The Illinois legislature in Springfield has passed Mayor Rahm Emanuel's pension fix plan for Chicago and delivered it to Gov. Pat Quinn to sign.
Quinn still has yet to take any action for or against the pension plan from Emanuel, a fellow Democrat. But the governor does have a different plan on alleviating the pension crisis in Chicago.
Quinn has been hesitant to support Emanuel's plan because of its reliance on raising property taxes in Chicago. Even though Emanuel stripped the original language out of the bill, it would still allow for the Chicago City Council to pass a property tax increase. Since Quinn talked about lowering property taxes in his budget address as a way to ease the burden of making the income tax hike permanent, it makes sense for the governor to oppose any measure that would increase property taxes anywhere.
That's why Quinn said he's open to opening up the state spigot of increased tax revenue to Chicago and other municipalities to help fix the pension crises.
Reports Natasha Korecki from the Chicago Sun-Times:
Quinn and Chicago Mayor Rahm Emanuel have butted heads on the issue over the last several weeks, with Quinn forcing Emanuel to strip property tax language from a state bill to give the city greater authority over public employee union contracts. The bill, which is now silent on property taxes, was passed and awaits Quinn. Quinn would not say on Monday whether he would veto it or sign it.
Quinn said a plan to designate more state income tax revenue toward local governments would work through his budget proposal, which called for an extension of an income tax hike from 3.5 percent to 5 percent - as well as a $500 property tax rebate.
'I believe in that. I think that's a good way to help local units of government and the school districts to some extent reduce their reliance on property taxes,' Quinn said. 'That has to be one of our foremost missions in Illinois. The property tax collects more money every year than the income tax and sales tax combined. I want to reduce our property taxes.'
Chicago is far from the only municipality in need of a pension fix, and Quinn recognizes that. But there is one possible flaw in Quinn's plan, and Chicago Tribune reporter Monique Garcia points that out:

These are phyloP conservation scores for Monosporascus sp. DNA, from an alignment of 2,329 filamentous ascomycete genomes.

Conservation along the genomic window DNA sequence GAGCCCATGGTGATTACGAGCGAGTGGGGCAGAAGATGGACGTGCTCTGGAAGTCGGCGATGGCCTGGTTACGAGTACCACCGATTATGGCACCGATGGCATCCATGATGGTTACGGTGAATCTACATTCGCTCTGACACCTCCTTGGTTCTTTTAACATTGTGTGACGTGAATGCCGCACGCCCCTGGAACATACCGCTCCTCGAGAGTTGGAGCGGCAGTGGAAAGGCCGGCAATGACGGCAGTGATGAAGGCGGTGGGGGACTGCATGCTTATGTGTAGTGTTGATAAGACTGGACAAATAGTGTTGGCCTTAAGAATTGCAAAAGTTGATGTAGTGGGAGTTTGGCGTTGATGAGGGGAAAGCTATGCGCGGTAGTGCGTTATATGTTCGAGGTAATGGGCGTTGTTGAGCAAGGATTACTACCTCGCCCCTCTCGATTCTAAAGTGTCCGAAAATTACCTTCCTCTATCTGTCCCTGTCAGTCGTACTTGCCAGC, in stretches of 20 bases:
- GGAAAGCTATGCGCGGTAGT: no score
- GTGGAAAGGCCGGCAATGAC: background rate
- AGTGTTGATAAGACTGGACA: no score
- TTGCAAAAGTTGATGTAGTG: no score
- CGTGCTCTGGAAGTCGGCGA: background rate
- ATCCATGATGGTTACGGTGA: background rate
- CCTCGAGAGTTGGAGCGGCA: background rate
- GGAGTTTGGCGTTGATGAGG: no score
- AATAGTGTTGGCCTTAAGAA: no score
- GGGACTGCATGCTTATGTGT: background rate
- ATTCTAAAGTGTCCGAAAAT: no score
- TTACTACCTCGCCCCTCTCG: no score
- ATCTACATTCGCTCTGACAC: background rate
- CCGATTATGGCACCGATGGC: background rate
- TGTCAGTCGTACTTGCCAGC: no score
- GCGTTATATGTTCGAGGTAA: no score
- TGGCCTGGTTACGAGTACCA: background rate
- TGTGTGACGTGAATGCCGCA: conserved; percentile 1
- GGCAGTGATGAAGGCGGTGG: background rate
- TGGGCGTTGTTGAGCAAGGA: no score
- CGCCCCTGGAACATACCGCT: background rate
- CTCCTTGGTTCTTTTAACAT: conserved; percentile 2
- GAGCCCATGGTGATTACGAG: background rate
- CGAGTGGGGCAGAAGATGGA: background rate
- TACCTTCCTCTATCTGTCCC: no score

Quinn's spending proposal relies on legislators making the temporary income tax increase he signed into law permanent. Portions of the tax are set to expire starting in January.
'I think it's really important that we use the opportunity of the next 30 days or so to really say if we want to help our local units of government, what's the best way to do it?' Quinn said. 'If we have more revenue sharing from the income tax, I'm definitely willing to engage in that discussion... Don't you think that's a better way to go than to say to local units of government that the only alternative you have, the only resort, is to raise property taxes?'
While municipalities around the state are looking for a pension fix, public universities in Illinois are trying to cope with a flaw in the pension bill passed last December that has resulted in a rash of retirements of public university employees.
Chicago Tribune reporter Jodi S. Cohen has more:
However, the [pension] law also includes a mistake in wording that will affect some public university employees in an unintended way and is contributing to a surge in planned retirements at campuses across the state. The error, tied to just one of the retirement plans, would calculate an employee's benefits as of last year instead of this year, leading to a more significant reduction than intended.
Here's how the mistake happened: The law had intended to lock in the minimum annuity that retirement-eligible employees would be eligible to receive based on the date of June 30, 2014, even if they retire months or years later when new pension rules would apply, including provisions that would reduce the amount of interest. However, the law's wording set the date to a year earlier, in 2013, meaning that a year's worth of pension contributions and interest would be eliminated.
That mistake is driving people to retire prior to the law taking effect to avoid having their benefits revert to the 2013 level - a difference of hundreds of dollars a month or thousands of dollars a year for some employees.
The whole issue revolves around the dire need for pension reform in Chicago. The city isn't as bad as Detroit yet, but is it heading down that road?Brendan Bond is an editorial assistant at Reboot Illinois. He is a graduate of Loyola University, where he majored in journalism. Brendan takes a look each day at the Land of Lincoln Lowdown and it's often pretty low. He examines the property tax rates that drive Illinoisans insane. You can find Reboot on Facebook and on Twitter @rebootillinois.